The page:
From above, the inside of the cavernous station looked like a writhing carpet of insects as the multitudes below jostled to find their platform and to squeeze onto already full to bursting carriages.
In the midst of the crowd the traveller’s nose was bombarded by a sickly, sweet smell of the many perfumes, which radiated from the ladies and bachelorettes who were dotted around the station. (These ladies who had liberally sprayed these expensive aromas upon themselves while their maids and servants had dressed them that morning). Beneath this foetid floral scent, lay a deep almost musky tone from the oil and coal of the great engines which sat on the tracks. Smouldering like sleeping dragons, puffs of smoke and steam belching forth occasionally. This smothering smell exuding from the many soot covered, grubby faced men who swarmed around their machines.
Suddenly an immense whistle blew, a high fluting shriek piercing against the constant monotonous mumble of the people. Some jumped and flinched at the sound as if in pain but quickly recovered, and with embarrassment filling their every feature, sheepishly glanced this way and that to see if anybody had caught sight of their blunder.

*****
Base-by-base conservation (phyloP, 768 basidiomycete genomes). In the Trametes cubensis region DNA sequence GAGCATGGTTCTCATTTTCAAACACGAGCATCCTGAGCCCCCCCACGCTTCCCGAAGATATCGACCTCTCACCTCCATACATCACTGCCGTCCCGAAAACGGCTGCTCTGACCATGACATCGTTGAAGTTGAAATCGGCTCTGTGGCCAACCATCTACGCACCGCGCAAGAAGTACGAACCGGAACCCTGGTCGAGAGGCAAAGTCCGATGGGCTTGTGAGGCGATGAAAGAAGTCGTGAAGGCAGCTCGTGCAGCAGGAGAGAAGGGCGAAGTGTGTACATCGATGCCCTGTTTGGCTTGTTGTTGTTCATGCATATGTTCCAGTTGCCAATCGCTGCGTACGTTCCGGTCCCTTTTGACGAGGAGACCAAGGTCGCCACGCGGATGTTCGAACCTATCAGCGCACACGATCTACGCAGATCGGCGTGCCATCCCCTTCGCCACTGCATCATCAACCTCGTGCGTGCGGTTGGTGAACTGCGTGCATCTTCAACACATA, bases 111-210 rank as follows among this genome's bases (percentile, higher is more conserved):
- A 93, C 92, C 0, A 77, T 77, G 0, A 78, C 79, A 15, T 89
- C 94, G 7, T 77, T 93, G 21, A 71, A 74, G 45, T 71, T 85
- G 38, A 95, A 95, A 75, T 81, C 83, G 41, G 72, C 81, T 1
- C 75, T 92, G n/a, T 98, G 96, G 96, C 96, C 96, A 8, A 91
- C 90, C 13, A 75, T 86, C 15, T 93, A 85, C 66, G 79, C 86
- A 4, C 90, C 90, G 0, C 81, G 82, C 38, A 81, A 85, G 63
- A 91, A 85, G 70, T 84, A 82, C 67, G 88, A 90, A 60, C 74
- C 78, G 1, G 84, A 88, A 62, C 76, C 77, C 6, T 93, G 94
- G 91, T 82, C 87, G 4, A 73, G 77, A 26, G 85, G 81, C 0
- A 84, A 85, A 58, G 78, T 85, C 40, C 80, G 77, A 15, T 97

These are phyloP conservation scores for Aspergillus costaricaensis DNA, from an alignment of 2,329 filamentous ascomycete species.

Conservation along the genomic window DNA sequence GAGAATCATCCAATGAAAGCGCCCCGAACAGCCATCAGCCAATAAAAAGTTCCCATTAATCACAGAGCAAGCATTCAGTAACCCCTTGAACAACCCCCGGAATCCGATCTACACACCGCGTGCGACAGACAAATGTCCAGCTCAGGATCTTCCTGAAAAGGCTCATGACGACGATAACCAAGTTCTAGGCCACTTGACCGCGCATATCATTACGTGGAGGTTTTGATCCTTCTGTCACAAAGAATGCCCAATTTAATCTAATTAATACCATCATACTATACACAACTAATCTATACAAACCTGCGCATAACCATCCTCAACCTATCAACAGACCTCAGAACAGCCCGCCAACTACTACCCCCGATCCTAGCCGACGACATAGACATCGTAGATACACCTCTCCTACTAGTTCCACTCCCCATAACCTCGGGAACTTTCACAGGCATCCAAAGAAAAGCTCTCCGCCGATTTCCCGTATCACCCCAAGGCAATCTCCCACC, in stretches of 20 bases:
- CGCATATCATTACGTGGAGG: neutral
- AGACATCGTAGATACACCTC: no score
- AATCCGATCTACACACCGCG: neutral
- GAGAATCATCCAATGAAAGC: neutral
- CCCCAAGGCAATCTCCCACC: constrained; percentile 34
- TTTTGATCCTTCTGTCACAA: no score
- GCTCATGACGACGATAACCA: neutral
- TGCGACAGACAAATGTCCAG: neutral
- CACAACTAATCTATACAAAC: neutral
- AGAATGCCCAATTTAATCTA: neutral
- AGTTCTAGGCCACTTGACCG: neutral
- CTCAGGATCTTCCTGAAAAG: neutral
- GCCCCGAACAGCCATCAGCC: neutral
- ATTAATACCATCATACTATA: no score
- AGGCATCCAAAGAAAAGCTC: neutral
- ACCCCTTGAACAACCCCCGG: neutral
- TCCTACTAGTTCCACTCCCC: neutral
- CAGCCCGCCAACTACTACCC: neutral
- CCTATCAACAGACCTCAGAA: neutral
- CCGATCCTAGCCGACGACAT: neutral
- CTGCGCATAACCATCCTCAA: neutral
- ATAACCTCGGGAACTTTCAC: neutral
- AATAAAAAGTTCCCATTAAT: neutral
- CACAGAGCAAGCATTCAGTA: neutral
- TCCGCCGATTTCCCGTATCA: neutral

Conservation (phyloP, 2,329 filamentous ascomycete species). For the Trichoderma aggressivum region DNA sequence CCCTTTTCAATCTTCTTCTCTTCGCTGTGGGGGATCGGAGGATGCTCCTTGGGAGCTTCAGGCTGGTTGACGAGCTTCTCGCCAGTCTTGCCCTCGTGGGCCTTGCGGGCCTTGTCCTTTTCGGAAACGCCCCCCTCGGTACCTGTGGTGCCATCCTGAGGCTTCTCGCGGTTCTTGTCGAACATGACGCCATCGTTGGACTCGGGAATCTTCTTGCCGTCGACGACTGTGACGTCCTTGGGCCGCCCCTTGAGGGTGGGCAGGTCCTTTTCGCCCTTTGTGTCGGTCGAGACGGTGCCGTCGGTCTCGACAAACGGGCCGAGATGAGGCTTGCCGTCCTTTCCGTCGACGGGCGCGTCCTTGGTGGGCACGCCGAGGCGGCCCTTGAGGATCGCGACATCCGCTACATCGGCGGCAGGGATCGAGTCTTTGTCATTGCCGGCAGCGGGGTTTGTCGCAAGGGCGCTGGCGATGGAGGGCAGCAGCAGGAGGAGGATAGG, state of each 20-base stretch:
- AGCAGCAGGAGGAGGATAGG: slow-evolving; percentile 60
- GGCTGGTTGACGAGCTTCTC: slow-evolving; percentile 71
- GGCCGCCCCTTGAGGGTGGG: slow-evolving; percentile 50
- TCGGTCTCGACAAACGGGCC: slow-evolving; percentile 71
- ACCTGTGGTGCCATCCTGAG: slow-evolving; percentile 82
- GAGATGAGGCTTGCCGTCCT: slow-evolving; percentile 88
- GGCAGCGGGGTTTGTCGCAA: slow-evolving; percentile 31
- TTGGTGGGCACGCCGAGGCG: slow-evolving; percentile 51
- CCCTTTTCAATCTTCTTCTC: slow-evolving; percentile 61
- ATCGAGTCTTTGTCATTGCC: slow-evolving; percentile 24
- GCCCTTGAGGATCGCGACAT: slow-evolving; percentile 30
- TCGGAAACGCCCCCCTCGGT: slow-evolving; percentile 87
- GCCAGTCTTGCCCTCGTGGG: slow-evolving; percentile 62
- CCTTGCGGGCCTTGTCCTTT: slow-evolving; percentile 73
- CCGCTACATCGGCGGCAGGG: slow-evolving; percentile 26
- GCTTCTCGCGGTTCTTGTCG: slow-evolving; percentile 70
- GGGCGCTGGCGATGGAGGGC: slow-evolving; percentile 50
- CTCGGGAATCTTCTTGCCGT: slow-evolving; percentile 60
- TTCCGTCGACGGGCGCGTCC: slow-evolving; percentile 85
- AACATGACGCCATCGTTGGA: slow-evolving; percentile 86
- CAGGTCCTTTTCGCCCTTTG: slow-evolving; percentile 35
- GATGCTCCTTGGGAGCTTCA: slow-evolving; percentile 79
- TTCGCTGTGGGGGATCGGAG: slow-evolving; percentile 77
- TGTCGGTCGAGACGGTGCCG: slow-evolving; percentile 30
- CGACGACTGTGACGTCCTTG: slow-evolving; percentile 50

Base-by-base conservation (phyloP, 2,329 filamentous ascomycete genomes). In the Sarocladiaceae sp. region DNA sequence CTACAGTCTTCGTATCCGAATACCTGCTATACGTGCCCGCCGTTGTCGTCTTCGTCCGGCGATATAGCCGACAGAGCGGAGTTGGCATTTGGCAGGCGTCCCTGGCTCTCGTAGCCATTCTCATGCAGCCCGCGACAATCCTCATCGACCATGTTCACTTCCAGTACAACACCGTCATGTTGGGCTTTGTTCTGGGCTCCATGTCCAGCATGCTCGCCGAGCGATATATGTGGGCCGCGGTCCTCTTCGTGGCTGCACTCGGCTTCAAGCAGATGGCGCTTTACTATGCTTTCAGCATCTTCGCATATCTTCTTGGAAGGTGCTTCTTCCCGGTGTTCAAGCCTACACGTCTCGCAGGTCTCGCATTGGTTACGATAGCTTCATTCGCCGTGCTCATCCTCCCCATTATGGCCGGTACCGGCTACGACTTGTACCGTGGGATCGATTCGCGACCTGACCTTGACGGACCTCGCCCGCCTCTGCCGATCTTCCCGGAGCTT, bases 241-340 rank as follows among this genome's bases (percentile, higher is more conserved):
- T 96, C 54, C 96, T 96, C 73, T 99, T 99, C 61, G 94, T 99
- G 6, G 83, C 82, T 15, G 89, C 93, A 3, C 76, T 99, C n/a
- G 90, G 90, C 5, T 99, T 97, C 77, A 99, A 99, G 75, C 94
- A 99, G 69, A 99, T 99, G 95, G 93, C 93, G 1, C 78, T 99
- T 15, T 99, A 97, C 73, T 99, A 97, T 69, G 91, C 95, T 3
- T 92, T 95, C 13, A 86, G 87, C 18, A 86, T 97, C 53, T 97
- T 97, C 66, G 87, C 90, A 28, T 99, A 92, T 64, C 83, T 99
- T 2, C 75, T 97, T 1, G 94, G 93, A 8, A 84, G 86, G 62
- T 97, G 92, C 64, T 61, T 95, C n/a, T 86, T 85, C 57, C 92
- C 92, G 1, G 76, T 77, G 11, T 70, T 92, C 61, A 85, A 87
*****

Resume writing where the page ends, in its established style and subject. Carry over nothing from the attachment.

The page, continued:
The cacophony had sprung from a huge engine of deepest green which stood near the centre of the station. Amongst the flurrying excitement of the surrounding crowds, the engine’s cry signified its imminent departure and now the hoarse shouts of conductors could be heard. Their voices, inured to bellowing departures and arrivals echoed around the station. After a moment and an immense, billowing cloud of steam the gargantuan obelisk of iron and steel began to move. Slowly at first the heavy, black painted cranks forced the wheel on. The shiny, golden spokes turned and rolled over each other until they blurred to the eye and became a shimmering disk of gold. Many heads could be seen following the crank’s monotonous movement as if partaking in some mass hypnotism. As soon as the train left the station these people awoke from their trance and continued on their way.
At the far left wall of the station a small, sooty child could be seen, his rounded face bobbing above the sea of bowlers and top hats. The boy’s small voice could only manage a few small steps before it was enveloped by the melee of the crowd. Within this radius the boy’s, high pitched shouts could be heard, strongly accented, though somehow clarion against the discord: “Ev’ing Standard -hot off the press”, he called, before stepping down from his soap box come pedestal to deal with a customer.